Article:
}, keywords = {california current system, Coastal oceanography, dispersal, fisheries, invertebrates, life-history, marine ecology, recruitment, statistical-analysis, surface circulation, sustainability, transport}, isbn = {0027-8424}, doi = {10.1073/pnas.0802544105}, url = {Key to the predictive understanding of many nearshore marine ecosystems is the transport of larvae by ocean circulation processes. Many species release thousands to billions of larvae to develop in pelagic waters, but only a few lucky ones successfully settle to suitable habitat and recruit to adult life stages. Methodologies for predicting the larval dispersal are still primitive, and simple diffusive analyses are still used for many important applications. hi this study, we investigate mechanisms of larval dispersal using idealized simulations of time-evolving coastal circulations in the California Current system with Lagrangian particles as models for planktonic larvae. Connectivity matrices, which describe the source-to-destination relationships for larval dispersal for a given larval development time course, are used to diagnose the time-space dynamics of larval settlement. The resulting connectivity matrices are shown to be a function of several important time scales, such as the planktonic larval duration, the frequency and duration of larval release events and inherent time scales for the coastal circulations. Many important fishery management applications require knowledge of fish stocks on a year-to-year or generation-to-generation basis. For these short time scales (typically less than I year), larval dispersal is generally far from a simple diffusive process and the consideration of the stochastic and episodic nature of larval dispersal is required. This work. provides new insights into the spatial-temporal dynamics of nearshore fish stocks. (c) 2007 Elsevier B.V. All rights reserved.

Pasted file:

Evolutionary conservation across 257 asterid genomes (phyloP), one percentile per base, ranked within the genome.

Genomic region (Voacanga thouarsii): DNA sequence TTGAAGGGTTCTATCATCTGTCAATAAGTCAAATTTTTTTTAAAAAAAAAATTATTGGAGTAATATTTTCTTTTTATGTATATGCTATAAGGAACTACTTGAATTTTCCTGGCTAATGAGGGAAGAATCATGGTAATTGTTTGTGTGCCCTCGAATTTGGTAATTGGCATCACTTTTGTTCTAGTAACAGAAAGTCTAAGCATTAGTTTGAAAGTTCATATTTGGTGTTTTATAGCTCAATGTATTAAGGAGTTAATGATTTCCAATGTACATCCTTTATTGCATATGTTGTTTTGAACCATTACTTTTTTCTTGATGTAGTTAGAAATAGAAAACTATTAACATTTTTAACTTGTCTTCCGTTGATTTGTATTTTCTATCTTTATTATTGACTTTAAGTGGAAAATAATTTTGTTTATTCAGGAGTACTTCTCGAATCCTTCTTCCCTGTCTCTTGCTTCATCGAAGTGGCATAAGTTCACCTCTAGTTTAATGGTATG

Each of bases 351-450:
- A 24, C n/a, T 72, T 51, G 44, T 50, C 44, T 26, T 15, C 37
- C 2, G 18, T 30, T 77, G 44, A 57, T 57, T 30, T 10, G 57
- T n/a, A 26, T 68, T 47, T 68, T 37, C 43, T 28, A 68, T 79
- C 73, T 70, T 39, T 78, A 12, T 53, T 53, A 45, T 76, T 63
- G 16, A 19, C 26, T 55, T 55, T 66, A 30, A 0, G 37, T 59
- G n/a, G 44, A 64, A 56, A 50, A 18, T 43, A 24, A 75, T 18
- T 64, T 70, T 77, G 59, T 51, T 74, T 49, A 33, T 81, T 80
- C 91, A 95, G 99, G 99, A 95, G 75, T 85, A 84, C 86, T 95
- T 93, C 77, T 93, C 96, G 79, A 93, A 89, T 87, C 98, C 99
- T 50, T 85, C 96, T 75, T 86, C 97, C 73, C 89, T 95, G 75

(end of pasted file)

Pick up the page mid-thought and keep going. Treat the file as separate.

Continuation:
}, keywords = {california, Coastal oceanography, current, dispersal, dispersal kernel, fish, larval dispersal, marine, marine resource management, model, populations, recruitment, reef, retention, seasonal variability, statistical-analysis, surface circulation}, isbn = {0924-7963}, doi = {10.1016/j.jmarsys.2006.02.017}, url = {The dispersion of fluid particles in statistically stationary stably stratified turbulence is studied by means of direct numerical simulations. Due to anisotropy of the flow, horizontal and vertical dispersion show different behavior. Single-particle dispersion in horizorital direction is similar to that in isotropic turbulence for short times, but shows a long-time growth rate proportional to t(2.1 +/- 0.1) , larger than the classical linear diffusion limit. In vertical direction, three successive regimes can be identified: a classical t(2)-regime, a plateau that scales as N(-2) , and a diffusion limit where dispersion is proportional to t. By forcing the flow and performing long-time simulations, we are able to observe this last regime, which was predicted but not observed before in stratified turbulence. This diffusive regime is caused by molecular diffusion of the active scalar (density). The mean squared separation of particle pairs (relative dispersion) in vertical direction shows two plateaus that are not present in isotropic turbulence. They can be associated with the characteristic layered structure of the flow. In the long-time limit again a linear regime is found as for single-particle dispersion. Pair dispersion in horizontal direction behaves similar to that in isotropic turbulence except for long times. Finally, the study of multiparticle statistics in stably stratified turbulent flows is reported. The evolution of tetrads gives an impression of the shape of particle clouds. It is found that with increasing stratification, the volume of the tetrads decreases, and they become flatter and more elongated. (c) 2008 American Institute of Physics.